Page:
Higher Education Minister Simon Harris has today said that he is “eager to push forward with the technological university agenda”.
In a tweet, Harris said that technological universities were a “priority for government”.
“Technological Universities & [Institutes] of Technology have a major role to play in our economic & social recovery”, he added.
Technological universities were a staple of former TD Mary Mitchell O’Connor’s tenure as minister of state for higher education.
In January, Mitchell O’Connor and former Minister for Education Joe McHugh announced the creation of another four technological universities by 2025, marking the end of institutes of technology around the country.
Mitchell O’Connor said she hoped that “two or three of the TUs can be established in the next two to three years”, but warned that the “fourth may take a little longer, as there are three Institutes of Technology involved”.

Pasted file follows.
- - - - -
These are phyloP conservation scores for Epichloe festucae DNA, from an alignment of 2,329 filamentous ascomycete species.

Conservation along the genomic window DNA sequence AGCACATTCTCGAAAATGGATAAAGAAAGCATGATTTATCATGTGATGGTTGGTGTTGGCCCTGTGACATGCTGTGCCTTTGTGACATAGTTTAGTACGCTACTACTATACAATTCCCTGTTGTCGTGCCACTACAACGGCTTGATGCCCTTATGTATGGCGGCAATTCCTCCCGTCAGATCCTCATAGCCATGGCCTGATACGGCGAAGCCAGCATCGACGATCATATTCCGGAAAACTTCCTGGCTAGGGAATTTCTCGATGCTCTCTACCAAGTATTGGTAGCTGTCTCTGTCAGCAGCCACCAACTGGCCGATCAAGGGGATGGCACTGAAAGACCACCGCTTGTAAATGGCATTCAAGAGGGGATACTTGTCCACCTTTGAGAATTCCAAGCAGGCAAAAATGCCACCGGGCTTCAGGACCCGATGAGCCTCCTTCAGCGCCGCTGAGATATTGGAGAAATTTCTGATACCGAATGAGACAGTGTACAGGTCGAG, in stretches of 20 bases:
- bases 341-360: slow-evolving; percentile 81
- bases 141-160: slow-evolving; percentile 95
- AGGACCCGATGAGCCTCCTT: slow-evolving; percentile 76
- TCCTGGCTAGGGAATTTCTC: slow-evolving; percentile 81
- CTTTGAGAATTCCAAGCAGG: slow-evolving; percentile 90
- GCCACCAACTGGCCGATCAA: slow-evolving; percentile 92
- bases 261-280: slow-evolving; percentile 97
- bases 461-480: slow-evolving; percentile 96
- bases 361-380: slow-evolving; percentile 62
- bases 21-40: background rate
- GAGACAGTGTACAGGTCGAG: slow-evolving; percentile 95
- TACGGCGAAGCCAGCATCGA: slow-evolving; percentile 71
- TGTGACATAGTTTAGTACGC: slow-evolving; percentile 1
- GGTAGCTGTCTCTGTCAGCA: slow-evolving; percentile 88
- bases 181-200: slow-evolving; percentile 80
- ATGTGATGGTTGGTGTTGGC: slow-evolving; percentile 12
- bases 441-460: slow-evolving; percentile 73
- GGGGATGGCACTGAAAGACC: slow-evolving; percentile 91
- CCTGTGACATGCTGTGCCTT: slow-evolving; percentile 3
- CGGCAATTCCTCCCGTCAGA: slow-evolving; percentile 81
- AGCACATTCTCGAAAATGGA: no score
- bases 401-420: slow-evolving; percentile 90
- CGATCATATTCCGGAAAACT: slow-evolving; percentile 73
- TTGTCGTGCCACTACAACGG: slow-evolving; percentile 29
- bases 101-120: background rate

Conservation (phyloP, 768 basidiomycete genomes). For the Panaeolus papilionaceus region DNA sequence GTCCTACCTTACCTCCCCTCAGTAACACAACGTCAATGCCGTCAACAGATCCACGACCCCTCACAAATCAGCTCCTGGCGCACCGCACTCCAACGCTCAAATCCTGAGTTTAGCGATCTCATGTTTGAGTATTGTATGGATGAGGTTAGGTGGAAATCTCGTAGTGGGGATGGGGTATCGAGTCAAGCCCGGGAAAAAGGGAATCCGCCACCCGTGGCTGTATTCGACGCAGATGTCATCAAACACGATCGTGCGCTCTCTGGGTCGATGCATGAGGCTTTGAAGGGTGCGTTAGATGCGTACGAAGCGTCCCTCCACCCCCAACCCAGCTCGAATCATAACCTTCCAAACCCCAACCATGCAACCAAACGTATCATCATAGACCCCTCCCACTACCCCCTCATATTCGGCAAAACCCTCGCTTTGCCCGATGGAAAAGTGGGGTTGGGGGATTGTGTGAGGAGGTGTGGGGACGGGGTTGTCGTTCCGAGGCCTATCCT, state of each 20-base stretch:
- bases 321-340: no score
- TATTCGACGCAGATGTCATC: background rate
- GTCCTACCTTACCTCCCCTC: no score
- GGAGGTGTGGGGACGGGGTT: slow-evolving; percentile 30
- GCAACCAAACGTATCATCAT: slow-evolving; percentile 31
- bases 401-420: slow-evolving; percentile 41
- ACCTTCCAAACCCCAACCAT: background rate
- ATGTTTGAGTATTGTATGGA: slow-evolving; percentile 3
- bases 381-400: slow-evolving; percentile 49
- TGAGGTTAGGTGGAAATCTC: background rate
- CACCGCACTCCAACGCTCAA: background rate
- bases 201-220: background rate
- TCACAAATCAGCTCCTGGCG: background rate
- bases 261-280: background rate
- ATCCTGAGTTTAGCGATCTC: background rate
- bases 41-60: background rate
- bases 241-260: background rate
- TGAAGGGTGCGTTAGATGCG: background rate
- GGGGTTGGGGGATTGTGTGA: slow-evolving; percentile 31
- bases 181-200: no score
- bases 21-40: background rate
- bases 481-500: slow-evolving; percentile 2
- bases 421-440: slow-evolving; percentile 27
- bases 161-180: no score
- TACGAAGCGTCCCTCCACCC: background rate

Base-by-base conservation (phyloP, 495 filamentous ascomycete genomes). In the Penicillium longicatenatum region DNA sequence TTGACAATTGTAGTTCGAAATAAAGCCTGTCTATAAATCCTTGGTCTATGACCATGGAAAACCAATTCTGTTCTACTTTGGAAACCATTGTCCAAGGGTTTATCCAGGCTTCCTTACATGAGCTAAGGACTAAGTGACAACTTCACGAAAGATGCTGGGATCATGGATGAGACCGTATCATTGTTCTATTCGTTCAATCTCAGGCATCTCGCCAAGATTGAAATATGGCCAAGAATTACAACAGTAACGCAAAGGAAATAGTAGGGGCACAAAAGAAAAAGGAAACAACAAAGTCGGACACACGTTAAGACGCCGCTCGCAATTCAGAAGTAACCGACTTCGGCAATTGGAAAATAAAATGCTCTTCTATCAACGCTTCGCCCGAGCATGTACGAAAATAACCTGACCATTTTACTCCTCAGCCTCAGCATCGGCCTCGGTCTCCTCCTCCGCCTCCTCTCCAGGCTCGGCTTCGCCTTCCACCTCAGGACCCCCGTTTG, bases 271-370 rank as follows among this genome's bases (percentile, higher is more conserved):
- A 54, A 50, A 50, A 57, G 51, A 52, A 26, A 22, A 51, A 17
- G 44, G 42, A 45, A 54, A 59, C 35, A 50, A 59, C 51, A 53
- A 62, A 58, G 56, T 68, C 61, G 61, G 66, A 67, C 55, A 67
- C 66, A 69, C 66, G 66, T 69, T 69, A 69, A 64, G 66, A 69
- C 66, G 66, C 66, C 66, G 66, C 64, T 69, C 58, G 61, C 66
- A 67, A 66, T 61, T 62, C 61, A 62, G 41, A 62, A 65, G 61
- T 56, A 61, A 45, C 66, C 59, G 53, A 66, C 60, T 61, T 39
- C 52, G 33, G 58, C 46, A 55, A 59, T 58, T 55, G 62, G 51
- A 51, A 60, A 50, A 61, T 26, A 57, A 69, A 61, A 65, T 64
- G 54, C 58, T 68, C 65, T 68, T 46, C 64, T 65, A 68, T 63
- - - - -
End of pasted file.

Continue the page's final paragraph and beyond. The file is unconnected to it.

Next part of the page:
Technological University Dublin was established formally in January 2018, with the other four at various stages of completion.
Limerick IT and Athlone IT are set to merge, as well as Cork IT and IT Tralee, Waterford IT and IT Carlow, and GMIT, IT Sligo, and Letterkenny IT.
Yesterday, according to WaterfordLive, Labour councillors hit out at the government for delays in establishing the Technological University for the South East (TUSE).
The councillors said that if progress hadn’t been made on TUSE by September, the government should support Waterford Institute of Technology’s application for university status.
The proposed merger of Cork IT and IT Tralee into a new technological university suffered a huge blow last summer, after an international assessment panel sounded the alarm over its financial sustainability.
The biggest issue, according to the Irish Times, is the uncertainty surrounding the financial wellbeing of IT Tralee, with Cork IT reportedly unwilling to take on the Kerry institute’s debts in the case of a merger.